Book of the New Sun: Shadow and Claw (Book Review)

Title: The Book of the New Sun: Shadow and Claw
Authors: Gene Wolfe
Publisher: Bantam
Rating: 4 stars (out of 5)
Summary in a Sentence: Masterfully crafted, eloquent, and original first two novels following Severian, Journeyman of the Torturer's Guild, but not for the faint of heart due to adult content and "heavy" language.

Shadow and Claw is a compilation of the first two novels of The Book of the New Sun, a fantasy/sci-fi quadrology set in a far-future and post-apocalyptic earth (called "Urth" by the inhabitants). It is a very unique novel, so unique that I'd urge caution upon anyone approaching it because it will be unlike anything you've read before. Therefore, one must set aside any preconceived notions about fantasy or expectations when picking up the novel.

The novel is told from the first-person perspective of Severian, initially a novice and then a journeyman of the "Torturers' Guild". In this far-future setting this guild carries out the punishments ordered by the mysterious and remote emperor. This in itself makes the novel unique and the main character an interesting one, who has a certain personal code of honour but has been raised from birth among a group of men who carry out brutal acts with a certain professional pride. He falls in love with one of the "clients" which leads to his fall from grace with the guild and is sent out to travel to a remote town to act as executioner as a punishment that will save the honour of the guild. Many strange and interesting episodes ensue. A very original and fully developed/realised future earth serves as a fantastic setting.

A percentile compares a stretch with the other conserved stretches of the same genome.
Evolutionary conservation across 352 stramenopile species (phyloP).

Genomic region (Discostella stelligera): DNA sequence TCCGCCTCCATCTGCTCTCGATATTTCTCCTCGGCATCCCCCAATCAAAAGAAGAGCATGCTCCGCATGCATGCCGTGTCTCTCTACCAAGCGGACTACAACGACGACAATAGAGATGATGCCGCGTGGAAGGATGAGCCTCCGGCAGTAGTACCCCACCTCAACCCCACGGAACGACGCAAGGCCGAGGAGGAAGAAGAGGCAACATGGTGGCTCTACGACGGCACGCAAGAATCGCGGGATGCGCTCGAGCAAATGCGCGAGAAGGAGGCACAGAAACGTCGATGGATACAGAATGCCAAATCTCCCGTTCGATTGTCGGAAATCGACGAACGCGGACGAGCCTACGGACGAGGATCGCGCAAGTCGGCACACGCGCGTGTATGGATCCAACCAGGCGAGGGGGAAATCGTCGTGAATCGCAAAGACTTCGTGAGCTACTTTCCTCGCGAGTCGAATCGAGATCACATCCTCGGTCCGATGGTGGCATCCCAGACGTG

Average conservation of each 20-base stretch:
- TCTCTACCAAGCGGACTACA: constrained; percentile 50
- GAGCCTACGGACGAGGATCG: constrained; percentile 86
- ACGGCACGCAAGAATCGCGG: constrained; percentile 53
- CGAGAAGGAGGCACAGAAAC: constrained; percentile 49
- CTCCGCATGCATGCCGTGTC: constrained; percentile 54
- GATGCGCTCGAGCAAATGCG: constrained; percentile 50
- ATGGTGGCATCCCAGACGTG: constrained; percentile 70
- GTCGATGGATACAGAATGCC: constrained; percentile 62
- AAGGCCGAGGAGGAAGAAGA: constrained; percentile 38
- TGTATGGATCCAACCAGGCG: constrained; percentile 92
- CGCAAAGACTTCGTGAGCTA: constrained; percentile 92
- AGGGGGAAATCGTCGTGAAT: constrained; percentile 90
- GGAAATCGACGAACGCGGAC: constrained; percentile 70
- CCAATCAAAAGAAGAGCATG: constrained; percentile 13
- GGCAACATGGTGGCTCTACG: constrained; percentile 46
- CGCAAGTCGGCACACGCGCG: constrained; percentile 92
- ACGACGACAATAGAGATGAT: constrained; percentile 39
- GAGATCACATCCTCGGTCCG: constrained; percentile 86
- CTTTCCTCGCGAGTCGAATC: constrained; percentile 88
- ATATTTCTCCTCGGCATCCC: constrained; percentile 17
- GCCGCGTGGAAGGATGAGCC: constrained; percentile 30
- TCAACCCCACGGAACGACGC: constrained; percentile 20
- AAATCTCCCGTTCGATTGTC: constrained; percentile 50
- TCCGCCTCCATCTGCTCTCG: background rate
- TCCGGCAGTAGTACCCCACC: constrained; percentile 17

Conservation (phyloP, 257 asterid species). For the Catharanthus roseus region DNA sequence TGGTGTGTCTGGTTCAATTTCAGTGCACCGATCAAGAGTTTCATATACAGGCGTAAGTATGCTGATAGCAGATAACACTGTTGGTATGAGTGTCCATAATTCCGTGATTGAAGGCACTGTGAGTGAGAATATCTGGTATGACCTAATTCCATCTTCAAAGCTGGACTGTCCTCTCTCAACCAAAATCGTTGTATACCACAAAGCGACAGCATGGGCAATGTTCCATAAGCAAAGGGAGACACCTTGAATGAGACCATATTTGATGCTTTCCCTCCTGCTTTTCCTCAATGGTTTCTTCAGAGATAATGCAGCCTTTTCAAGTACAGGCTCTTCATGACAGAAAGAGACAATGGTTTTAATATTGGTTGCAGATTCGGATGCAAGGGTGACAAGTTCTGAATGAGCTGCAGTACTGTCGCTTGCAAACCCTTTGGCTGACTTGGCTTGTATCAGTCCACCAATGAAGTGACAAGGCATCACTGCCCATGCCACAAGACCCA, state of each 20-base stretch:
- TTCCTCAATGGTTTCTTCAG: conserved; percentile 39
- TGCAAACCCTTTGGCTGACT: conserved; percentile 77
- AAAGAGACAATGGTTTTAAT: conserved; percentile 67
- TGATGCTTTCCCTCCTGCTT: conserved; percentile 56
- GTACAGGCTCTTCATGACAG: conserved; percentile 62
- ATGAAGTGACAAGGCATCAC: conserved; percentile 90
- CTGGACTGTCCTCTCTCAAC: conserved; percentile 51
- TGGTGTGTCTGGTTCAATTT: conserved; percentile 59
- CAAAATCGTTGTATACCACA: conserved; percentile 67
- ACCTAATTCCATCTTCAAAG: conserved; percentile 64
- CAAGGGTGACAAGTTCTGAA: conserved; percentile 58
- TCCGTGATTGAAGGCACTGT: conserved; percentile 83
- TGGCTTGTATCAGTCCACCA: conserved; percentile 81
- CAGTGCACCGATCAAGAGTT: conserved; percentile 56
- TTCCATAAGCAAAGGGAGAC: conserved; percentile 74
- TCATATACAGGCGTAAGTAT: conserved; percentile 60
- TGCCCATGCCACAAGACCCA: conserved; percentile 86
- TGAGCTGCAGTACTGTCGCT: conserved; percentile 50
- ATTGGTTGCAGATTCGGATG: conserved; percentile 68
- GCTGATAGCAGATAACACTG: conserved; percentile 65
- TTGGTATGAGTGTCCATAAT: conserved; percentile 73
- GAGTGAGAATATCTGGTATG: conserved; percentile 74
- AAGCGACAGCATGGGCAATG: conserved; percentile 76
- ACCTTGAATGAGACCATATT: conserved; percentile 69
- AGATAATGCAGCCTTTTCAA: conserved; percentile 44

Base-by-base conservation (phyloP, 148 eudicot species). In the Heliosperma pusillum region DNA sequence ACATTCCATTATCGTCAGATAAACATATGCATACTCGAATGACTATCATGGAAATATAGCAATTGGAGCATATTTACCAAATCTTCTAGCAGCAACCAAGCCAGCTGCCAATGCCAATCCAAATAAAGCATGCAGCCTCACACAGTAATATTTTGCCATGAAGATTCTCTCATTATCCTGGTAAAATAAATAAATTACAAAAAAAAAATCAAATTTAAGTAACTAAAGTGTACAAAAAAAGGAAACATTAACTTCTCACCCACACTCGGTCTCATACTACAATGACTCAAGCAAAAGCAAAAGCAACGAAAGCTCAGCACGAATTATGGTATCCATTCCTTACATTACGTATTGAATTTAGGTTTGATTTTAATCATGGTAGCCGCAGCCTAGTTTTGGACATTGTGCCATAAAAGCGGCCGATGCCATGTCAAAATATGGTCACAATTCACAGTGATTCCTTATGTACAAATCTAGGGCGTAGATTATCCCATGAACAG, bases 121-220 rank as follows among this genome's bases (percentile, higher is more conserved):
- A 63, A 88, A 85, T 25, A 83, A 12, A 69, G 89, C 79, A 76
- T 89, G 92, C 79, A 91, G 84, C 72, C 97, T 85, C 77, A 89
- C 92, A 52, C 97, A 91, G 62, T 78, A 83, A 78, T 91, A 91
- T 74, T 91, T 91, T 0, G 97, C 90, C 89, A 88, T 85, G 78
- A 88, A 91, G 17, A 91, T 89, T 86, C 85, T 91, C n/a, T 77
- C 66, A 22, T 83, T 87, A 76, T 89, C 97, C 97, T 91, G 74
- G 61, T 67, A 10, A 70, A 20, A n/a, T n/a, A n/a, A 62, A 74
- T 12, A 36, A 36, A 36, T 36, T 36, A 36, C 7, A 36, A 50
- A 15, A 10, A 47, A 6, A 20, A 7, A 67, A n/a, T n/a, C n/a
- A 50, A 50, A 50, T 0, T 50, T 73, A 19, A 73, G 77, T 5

The writing is fairly dense, but extremely eloquent. Award-winning science fiction author Michael Swanwick has said: "Gene Wolfe is the greatest writer in the English language alive today. Let me repeat that: Gene Wolfe is the greatest writer in the English language alive today! I mean it ... among living writers, there is nobody who can even approach Gene Wolfe for brilliance of prose, clarity of thought, and depth in meaning." I am inclined to agree and the rich prose is a big part of the enjoyment to be had in reading this series. Many wonderful arcane words are used to add to the feel of a foreign world, but it is not a particularly easy read as a result.

I do have some difficulties with the amount of adult content in the novels and certainly they should not be read by anyone other than a mature adult. There are a few fairly graphic sex scenes that made me uncomfortable, although I think they were realistic to the circumstances. Although one must comment that Severian is a bit too "irresistible" to women and my ability to suspend disbelief was taking a bit of a beating with the frequency at which women who've only just met him throw themselves at him. Yet on the other hand I think it offers a brutally honest portrayal of human nature -- and I say this not solely in reference to the "naughty bits" but to the behaviour of characters in general.

I have found over time that this is a novel that has really "stuck" with me and I find myself thinking about it over time leading me to re-read it at intervals. It is not for everyone, but certainly worth a try. I've not yet read Sword and Citadel, the final two installments of the novel.

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